Dhaka, Bangladesh (BBN)– Kaspersky Lab has uncovered compromised servers around the world being used by the notorious cybercrime group Lazarus for its hacking activities including last year’s US$81-million reserve heist on the central bank of Bangladesh.

These hacked servers were part of the groups’ global command and control infrastructure and were found in Indonesia, India, Bangladesh, Malaysia, Vietnam, South Korea, Taiwan and Thailand, among others, the Manila-based Inquirer.net reported quoting a press statement of the Russian cybersecurity firm.

These hacked servers “could be used by Lazarus to launch targeted attacks against a company or organization,” the firm said, adding that “the Korean language group is thought to be state-sponsored.”

The researchers discovered the servers had been infected using malware called “Manuscrypt,” which the hackers had been using since 2013. The malware was installed by exploiting a vulnerability in Microsoft Internet Information Services 6.0 that was patched by Microsoft in June 2017.

“Many servers worldwide remain at risk of this exploit,” Kaspersky Lab said. “Three of the top five countries that still have servers carrying this vulnerability are in the Asia-Pacific region: China (with 7,848 servers), India (1,524) and Hong Kong (1,102).”

“The US tops the list with the most vulnerable servers (11,949), while United Kingdom ranks fifth with 805,” it added.

Successful exploits allow the malware to hand control of the compromised host to the attacker and easily implant additional malware on the server. Kaspersky Lab researchers have also found several tools on the servers, including an information harvester. Using this information gathering tool, the attacker can then steal information from the victim’s own infrastructure.

Apart from the Bangladesh bank heist, Lazarus is also believed to be behind the 2014 hacking of Sony Pictures and the recent WannaCry ransomware epidemic.

“Companies are increasingly worried about being hit by advanced targeted attack groups like Lazarus,” Kaspersky Lab senior security researcher Park Seongsu said. “Unknown to them, their own corporate servers could be infected and manipulated by the hackers against them, or used to launch attacks on others.”

Park predicts that with these incidents targeting enterprise networks, IT security priorities and processes will need to adapt as customers will require technology that is combined with intelligence and expertise, to protect them from both known and unknown threats.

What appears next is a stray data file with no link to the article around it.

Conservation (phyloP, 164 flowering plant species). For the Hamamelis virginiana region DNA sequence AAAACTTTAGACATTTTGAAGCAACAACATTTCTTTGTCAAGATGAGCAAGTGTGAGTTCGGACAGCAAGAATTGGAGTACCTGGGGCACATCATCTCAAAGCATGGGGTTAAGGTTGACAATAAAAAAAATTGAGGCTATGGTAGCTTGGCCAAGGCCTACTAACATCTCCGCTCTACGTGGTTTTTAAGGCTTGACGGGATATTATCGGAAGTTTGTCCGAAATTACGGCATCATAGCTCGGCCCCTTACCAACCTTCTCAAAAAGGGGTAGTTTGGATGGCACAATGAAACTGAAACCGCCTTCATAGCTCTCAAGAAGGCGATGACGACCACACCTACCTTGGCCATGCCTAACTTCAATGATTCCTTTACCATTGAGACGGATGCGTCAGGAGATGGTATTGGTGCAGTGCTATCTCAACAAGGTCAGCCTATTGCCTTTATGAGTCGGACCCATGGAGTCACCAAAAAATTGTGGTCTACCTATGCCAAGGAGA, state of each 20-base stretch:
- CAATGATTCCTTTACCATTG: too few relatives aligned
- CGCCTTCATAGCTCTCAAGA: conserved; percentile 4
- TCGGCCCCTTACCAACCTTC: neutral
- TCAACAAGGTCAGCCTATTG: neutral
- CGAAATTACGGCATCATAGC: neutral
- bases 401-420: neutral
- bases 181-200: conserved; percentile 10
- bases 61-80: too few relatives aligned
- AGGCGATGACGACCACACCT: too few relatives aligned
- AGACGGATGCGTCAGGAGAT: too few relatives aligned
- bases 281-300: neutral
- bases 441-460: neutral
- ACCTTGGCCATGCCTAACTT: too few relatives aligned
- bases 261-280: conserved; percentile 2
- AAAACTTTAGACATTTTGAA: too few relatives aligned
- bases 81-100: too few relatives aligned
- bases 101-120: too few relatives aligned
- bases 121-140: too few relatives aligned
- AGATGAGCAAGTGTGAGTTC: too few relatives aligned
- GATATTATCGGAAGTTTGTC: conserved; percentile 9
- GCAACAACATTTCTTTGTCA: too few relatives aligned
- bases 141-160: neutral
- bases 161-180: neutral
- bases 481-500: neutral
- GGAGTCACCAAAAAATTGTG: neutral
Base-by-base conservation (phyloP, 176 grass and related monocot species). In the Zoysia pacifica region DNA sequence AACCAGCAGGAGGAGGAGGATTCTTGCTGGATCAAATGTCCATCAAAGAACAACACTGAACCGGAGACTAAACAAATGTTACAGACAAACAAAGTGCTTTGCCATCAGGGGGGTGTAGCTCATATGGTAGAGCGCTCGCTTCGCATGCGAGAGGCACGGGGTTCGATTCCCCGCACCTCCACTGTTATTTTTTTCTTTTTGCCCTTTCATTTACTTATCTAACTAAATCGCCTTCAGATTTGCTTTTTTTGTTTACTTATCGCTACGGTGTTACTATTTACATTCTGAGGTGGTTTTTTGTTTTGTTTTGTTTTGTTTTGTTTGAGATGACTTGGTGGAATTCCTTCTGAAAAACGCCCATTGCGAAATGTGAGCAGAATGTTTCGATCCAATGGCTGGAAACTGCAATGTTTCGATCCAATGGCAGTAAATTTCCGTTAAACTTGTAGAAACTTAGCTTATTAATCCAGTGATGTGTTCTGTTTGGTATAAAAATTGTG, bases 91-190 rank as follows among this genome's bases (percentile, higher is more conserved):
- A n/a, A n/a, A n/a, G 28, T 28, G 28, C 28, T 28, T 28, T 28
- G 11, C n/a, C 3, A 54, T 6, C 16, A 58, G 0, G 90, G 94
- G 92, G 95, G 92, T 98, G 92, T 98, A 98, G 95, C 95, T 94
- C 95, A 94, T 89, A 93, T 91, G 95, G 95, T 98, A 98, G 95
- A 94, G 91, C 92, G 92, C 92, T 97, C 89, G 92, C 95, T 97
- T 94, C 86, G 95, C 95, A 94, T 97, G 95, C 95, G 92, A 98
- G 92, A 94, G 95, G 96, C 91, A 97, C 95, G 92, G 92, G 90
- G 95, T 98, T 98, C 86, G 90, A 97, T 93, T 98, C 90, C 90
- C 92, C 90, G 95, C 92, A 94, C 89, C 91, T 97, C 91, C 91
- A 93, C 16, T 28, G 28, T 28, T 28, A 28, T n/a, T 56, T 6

Meanwhile, the Federal Reserve Bank of New York, Bangladesh Bank (BB) and SWIFT had reiterated their commitment to work together for recovering the remaining stolen money of $65.75 million from the Philippines.

They had also decided to continue discussions about the cyber fraud event that occurred in early February last year.
The decisions were taken at the third tripartite meeting, held in New York on May 21 this calendar year.

The first tripartite meeting was held in Basel of Switzerland on May 10, 2016 while the second and third meetings in New York on August 16 last year and May 21, 2017 respectively.

A four-member BB team, headed by Deputy Governor Abu Hena Mohd Razee Hassan, participated the third tripartite meeting, according to the BB officials.

Later, a high-powered team comprising senior officials of the central bank and CID (Criminal Investigation Department) visited the Philippines during June 5-9 to follow the overall recovery process of the heist money.

A senior official of the BB, who is familiar with the recovery process, is hopeful about retrieving $1.2 million more from the Philippines shortly. “We’re working on the issue.”

Earlier on November 12 last year, Bangladesh retrieved US$15.25 million more of its central bank’s stolen money from the Southeast Asian country.

With the return of the money from Manila, the total recovered amount stood at $35.25 million as the central bank of Bangladesh was able to bring back $20 million from Sri Lanka shortly after the trans-national cyber-heist.

Unknown hackers tried to steal nearly $1.0 billion from the BB account at the Fed early February last year, and succeeded in digitally burgling out $81 million into four accounts at RCBC (Rizal Commercial Banking Corp) in Manila in what is dubbed biggest such cyber heist.

The cyber fraud took place on the night of February 04, sending a total of 35 transfer orders into the Fed where the central bank of Bangladesh maintains its foreign-exchange account.

Of the 35 transfer orders placed, 30 were blocked. Four transfers to the Philippine bank for a total of $81 million went through. The rest $20 million transferred to a Sri Lankan non-government organisation was reversed because the hackers misspelled the name of the entity.

Nearly $20 million of the total amount of $101 million siphoned off was recovered from Sri Lanka. The lion’s share of the money landed in the Philippines.